BY KATE POSS
Whidbey Life Magazine Contributor
December 7, 2016
Listening to the songs of “Sarungano,” a CD made by local Whidbey Island women singing and playing traditional Zimbabwean mbira (pronounced em-ˈbir-ə) music, generates a refreshing sense of well-being and calm.
Sarungano means storyteller in the Shona language, which is widely spoken throughout the southern African country of more than 14 million people. The group’s members are Dana Moffett, Dyanne Harshman, Leslie Breeden, and Donita Crosby, who perform at Zimfests, Northwest Folklife, WICA (Whidbey Island Center for the Arts), the Bayview Farmer’s Market, Blooms Tasting Room, and at Ott and Murphy in Langley. In the video below, you can hear them performing at WOW (Women on Whidbey) in 2013.
Video courtesy of Seriously Fun Productions and WhidbeyTV Productions
Mbira (both the music and the instrument) holds a deep appeal for these talented Whidbey Island singers and musicians. They feel called to play, sing, and let the music flow through them out to the world in harmonic synergy. Audiences and listeners feel the love of the Zimbabwean people, who have shared their sincere friendship and deeply spiritual culture with Sarungano.
“One of my friends has a saying, ‘We meet to part; we part to meet’ and that is what keeps the connection going until we’re together again,” says Moffett, who formed Sarungano in 2011. Founder of the Rubatano Center, Moffett is also the inspiration behind Whidbey Island marimba bands past and present.
Traditional mbira music is considered a sacred link to the spirit world by the people of Zimbabwe and Mozambique. It vibrates in the heart and is thought to create a sense of peaceful mind and strong life force. Moffett first heard the music in Seattle in 1995 and was so taken with its uplifting energy that she shared it with Whidbey Islanders and found a way to give back to the people who had influenced her.
“I was blown away with their music and wanted a way to play it,” Moffett said. “The instruments led to starting a group here, classes, and performances.”
Moffett has traveled to Zimbabwe nine times over the years, and each time she goes, her bonds with its people increase. Some of the proceeds from CD sales and marimba classes go toward the purchase of traditional instruments and teaching the music to students.
On their last visit to Zimbabwe, in spring of 2015, members of Sarungano sang for a friends’ wedding and worked with Jacob Mafuleni, an inspired mbira teacher and friend, to start a music program for “Child Future Africa,” an orphanage in the Mt. Darwin area, northeast of the capital city Harare. The instruments were funded in part by Rubatano Marimba musicians and the marimba community.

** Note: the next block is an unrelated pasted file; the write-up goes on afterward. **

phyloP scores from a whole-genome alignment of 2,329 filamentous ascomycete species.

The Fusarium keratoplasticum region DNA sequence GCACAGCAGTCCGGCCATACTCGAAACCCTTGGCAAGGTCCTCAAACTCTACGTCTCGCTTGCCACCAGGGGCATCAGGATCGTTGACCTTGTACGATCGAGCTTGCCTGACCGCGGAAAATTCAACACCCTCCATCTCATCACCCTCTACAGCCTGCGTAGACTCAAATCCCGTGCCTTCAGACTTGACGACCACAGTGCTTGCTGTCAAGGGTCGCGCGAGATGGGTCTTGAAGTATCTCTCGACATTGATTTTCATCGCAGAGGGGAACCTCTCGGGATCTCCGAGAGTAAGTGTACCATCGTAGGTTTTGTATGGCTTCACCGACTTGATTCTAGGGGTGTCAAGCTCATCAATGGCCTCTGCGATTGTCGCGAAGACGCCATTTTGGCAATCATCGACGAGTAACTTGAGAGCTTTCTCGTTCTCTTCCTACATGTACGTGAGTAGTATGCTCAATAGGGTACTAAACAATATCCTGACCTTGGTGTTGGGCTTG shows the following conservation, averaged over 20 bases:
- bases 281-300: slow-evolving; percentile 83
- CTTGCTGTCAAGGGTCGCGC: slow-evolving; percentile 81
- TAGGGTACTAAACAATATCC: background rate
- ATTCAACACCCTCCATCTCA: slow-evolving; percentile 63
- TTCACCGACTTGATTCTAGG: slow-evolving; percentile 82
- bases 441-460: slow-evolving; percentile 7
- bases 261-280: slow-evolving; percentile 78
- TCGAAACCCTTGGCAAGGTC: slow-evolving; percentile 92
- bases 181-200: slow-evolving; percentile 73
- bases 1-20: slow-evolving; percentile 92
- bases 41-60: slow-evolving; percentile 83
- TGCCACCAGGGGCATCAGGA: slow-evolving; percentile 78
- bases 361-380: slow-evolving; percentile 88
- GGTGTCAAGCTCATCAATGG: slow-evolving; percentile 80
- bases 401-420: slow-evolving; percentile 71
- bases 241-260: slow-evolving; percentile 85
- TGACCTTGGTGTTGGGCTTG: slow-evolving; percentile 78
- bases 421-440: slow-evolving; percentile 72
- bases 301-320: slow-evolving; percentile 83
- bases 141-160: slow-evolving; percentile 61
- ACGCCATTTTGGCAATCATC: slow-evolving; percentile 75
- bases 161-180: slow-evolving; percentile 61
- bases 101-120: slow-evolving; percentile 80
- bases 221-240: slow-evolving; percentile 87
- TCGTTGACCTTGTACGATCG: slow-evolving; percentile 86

Although mbira was traditionally performed by men, Jacob’s wife Martha Thom helped forge a new culture by starting a women’s mbira band. Like her friend Martha Thom, Moffett created an all-women mbira group on Whidbey Island. The women continue to be energized in their performance through their connection with Zimbabwean teachers in the greater Seattle area. Moffett plans to visit Zimbabwe again in June 2017 to gather more inspiration and bring it back to Whidbey.
Their CD is a light during our winter season and can be purchased by emailing email@example.com.
Kate Poss worked as a library assistant at the Langley Library until last June. She was thrilled to work for three summers as a chef aboard a small Alaskan tour boat from 2008 to 2010. She was a newspaper reporter in Los Angeles for many years before moving to Whidbey Island, where she likes “talking story,’”hiking, hosting salons and writing her novel.
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Such a great initiative. As a graduate communication student at Idaho State University I am curious to explore how this initiative can also be spread especially to Gokwe, Zimbabwe where I come from. I have a strong belief that development can be fostered in these rural areas with the sole aim to improve interactive communication for poverty reduction and mitigation of diseases particularly HIV/AIDS.